‘Swarm’ ‘single’ now released
‘Swarm’ ‘single’ now released
‘Ambient minimalism, with (poly) rhythmic elements’
Now up on the streaming sites and my Bandcamp page with a free exclusive track.
‘Speed of Life’
‘This is quite a different Igneous Flame release. Imagine elements of mid-period Peter Gabriel, Japan, Plaid and Yellow Magic Orchestra with an idiosyncratic ethnic percussion section jamming along with a psychedelic guitarist playing rhythm parts and liquid sustained guitar solos over the top’
Both albums draw on material from the same pool, so I decided to release them at the same time even though the production is very different.
An ebow is a great combination with a fretless guitar. It’s not easy to play but it has a unique sound – almost like a ‘pseudo slide guitar’. it allows for non-chromatic slides, which isn’t possible on a regular fretted guitar. I’m hoping to use it as something of a ‘signature sound’ on my upcoming ambient guitar project (to be released at the end of 2018). It has made me learn some new things, as I can’t play the usual ‘licks and riffs’ on it (as I tend to on a regular guitar), which is somewhat refreshing !
Regarding non-ebow playing, a fretless guitar doesn’t sustain like a regular guitar does and playing with spot on intonation gets tricky (particularly higher up the fingerboard) All round, I find it’s a challenge to play, but very interesting nonetheless. With fretless in general, legato lines become very fluid and vibrato becomes much more of a musical parameter.
Here’s my Samick / Greg Bennett guitar, now converted to fretless. It had fret issues and I was about to ditch it, but before I did, I thought I’d have a go at converting it to fretless. I bought a dedicated fret pulling tool, which took the frets our pretty cleanly, then applied five coats (or so) of super glue to thew fingerboard, then a radiused sanding block to sand down the super glue flat (going through a few grit grades of wet and dry). Lastly, a rub down with a polishing compound. It’s not perfect (I think the neck may be slightly warped), but it’s now functional.
Album projects update:
I’m rather behind schedule for my next releases, the reasons for this are twofold:
1) I needed a break. I have been releasing consistently for some time now and I felt my creative juices were in need of rejuvenation – the last thing I want to do is to go in ‘auto-pilot’ and release very samey sounding albums, so a break (which wasn’t entirely a ‘break’, as I’m still perusing / experimenting with ideas) was in order.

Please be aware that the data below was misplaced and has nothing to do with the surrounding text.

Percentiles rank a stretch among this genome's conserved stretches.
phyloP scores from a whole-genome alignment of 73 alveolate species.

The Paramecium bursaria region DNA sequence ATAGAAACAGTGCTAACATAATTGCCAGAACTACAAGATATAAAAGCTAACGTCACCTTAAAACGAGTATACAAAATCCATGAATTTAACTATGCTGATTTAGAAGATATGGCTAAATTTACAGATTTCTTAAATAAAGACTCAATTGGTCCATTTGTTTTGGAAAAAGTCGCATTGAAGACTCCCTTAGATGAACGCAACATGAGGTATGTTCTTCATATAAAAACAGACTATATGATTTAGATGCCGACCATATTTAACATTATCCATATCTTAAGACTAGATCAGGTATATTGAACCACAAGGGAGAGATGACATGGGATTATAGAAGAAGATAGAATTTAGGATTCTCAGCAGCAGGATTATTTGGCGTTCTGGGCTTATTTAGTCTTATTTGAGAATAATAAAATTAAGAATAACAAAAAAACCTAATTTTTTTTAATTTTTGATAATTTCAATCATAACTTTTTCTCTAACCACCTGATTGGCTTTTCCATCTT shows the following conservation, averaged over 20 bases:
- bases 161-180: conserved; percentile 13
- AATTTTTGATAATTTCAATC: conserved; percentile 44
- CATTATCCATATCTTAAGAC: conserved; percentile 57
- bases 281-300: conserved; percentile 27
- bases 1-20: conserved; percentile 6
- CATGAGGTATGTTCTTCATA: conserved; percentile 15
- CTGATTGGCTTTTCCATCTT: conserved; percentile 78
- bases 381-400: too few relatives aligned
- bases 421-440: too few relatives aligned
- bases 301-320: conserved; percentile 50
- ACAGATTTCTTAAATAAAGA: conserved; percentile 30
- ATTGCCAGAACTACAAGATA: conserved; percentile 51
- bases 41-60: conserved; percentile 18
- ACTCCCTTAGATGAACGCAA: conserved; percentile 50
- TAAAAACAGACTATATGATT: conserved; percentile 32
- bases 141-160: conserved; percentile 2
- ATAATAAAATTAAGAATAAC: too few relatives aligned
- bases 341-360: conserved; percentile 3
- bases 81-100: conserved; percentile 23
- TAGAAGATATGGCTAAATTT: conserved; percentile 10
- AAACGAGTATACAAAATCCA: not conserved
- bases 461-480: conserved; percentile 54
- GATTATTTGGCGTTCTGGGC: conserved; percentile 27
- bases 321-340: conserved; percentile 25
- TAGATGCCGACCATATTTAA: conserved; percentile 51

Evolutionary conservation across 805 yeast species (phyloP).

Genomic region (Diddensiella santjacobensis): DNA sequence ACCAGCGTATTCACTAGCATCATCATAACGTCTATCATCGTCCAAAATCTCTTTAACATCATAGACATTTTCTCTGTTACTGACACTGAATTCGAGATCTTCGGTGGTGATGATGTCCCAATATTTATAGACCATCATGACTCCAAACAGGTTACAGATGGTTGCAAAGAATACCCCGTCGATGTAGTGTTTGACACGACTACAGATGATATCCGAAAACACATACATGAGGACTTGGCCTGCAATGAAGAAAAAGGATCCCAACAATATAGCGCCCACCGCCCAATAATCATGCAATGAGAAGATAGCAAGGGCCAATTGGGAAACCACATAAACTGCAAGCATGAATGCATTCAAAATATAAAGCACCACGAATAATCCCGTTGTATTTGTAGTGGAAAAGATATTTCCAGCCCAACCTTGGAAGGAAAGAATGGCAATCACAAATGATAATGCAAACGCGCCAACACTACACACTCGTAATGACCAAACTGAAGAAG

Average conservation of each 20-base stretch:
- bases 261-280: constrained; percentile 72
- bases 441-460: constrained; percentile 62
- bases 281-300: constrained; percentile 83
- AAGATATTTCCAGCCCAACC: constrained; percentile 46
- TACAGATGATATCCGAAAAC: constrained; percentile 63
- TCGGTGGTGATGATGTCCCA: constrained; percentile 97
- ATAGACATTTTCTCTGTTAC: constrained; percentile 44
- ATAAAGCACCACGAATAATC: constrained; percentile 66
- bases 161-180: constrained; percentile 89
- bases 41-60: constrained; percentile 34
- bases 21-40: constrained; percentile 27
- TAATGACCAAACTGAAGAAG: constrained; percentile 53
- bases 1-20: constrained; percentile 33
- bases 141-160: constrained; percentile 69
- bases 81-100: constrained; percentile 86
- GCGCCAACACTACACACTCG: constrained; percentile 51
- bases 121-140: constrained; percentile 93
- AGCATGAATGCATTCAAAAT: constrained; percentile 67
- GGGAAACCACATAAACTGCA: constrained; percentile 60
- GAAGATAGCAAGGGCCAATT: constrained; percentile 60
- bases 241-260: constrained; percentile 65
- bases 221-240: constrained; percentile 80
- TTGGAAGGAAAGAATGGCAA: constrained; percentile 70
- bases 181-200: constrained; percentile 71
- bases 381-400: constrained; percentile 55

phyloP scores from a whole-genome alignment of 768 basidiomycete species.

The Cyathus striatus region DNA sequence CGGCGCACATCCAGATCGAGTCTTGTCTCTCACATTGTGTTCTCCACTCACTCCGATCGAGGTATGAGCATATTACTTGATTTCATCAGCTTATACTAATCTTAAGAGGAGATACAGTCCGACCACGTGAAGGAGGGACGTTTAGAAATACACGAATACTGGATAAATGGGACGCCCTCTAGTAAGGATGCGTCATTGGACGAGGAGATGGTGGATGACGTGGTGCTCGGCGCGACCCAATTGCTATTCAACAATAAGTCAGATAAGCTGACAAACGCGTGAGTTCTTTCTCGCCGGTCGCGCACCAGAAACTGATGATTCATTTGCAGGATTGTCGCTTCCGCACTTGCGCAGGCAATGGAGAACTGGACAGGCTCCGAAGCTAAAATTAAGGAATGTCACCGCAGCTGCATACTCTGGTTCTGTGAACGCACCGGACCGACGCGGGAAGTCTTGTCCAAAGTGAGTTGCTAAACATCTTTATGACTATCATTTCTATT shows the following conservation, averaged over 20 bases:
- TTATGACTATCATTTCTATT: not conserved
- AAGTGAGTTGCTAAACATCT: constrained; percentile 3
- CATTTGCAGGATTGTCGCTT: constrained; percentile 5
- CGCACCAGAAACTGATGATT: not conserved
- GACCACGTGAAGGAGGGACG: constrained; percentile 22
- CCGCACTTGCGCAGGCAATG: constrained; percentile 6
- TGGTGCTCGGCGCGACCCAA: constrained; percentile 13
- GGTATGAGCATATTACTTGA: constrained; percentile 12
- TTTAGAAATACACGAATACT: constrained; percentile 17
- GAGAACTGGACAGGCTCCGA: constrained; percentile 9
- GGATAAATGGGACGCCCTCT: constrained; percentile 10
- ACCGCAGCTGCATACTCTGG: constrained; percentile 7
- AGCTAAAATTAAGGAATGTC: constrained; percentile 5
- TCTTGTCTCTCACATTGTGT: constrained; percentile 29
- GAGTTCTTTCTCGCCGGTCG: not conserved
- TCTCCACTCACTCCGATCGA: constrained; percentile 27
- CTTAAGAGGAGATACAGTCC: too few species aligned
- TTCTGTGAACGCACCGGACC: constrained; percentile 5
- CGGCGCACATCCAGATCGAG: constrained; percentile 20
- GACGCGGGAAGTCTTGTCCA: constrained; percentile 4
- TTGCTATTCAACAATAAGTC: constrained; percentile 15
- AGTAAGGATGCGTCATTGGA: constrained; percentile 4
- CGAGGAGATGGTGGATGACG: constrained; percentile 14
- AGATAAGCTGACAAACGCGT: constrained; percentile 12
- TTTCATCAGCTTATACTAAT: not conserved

2) Guitar stuff – for one of my upcoming projects, I need to practice guitar to a degree where I become far more fluid in my playing (as I needed to with the fretless bass, for my last album). I also have been buying guitars, which takes quite some time to get them to be in a good playing / working order. I’m experimenting with all manner of guitar / pickup combinations to find the ‘tone’ that will suit what I have in mind for the project.
I have been creating videos of some of the guitars / sounds I’m planning on using. They will more likely to be of interest to people interested in those instruments. However as I have to do multiple takes to get a decent performance, there is an element of playing live which may be of interest (particularly as I don’t actually perform live)
Hopefully, towards the end of 2018, I will be closer to finishing these projects off.
I’ve just released my new album entitled ‘Sylvi‘, which is an ambient guitar (and fretless bass) work.
The primary instrumentation used was electric guitar, fretless bass, nylon string guitar and the ebow. The ebow was used on the electric and the fretless (which is a somewhat more unusual approach) to create melodic lines and low pitched swells. The electric contributed the main chordal and melodic parts.
Lots of guitar techniques were employed – slide guitar (electric), clean guitar swells (‘violin-ing’ – using a volume pedal).
In compositional terms, I tried to combine individual elements from the guitars and bass on each track, intending them to work as a whole. I avoided ‘noodling’ and playing overtly solo parts, using more restrained figures and lines.
There are some other sourced sounds on the album too, but they are pretty much ‘in the minority’ – the processed guitar parts forming the accompanying drones and textures
The production is somewhat ‘muted’ in terms of the high frequency elements, purposefully. I didn’t want it to sound overly bright. considering the ‘tone’ of the tracks.
‘Sylvi’ is a primarily sonorous work, with a smattering of more ‘oblique’ tracks included.
Brief Equipment used list: (for those interested in such things !)
Electric guitars – Tokai LoveRock, Yamaha 112 (modified), Tanglewood Les Paul copy (on the track ‘Helmi’)
ESP Ltd B-205SMFL 5 string Fretless Bass:
This is a lovely instrument, it’s right handed, but I played it upside down (I’m left-handed), it has ground wound strings on it, which are a nice compromise between roundwounds and flatwounds.
‘Cuenca’ Nylon string guitar (1983)
Used as the preamp for all guitar and bass parts (a Zoom 8080 was also used as well) Very versatile !
Nebula Cabinet libraries (Ownhammer Blufunk):
Used for all the overdriven / distortion sounds (mostly the ebow tones) Still the best thing for these sounds, IMO.
Last but not least – the mighty ebow !
I’ve used the ebow for a long time, it’s a fantastic thing in it’s own right, but I find it needs considerable technique to get it to sound good (not harsh). It’s very dynamic, for one thing.
Finally, the album was mastered using a pair of Shure SE535’s (thanks to Achromus !) and I also used a pair of Parrot Zik 3’s for some ‘out and about’ listenings, which were surprisingly good.
Free Track from Sylvi sessions – ‘Lowna’: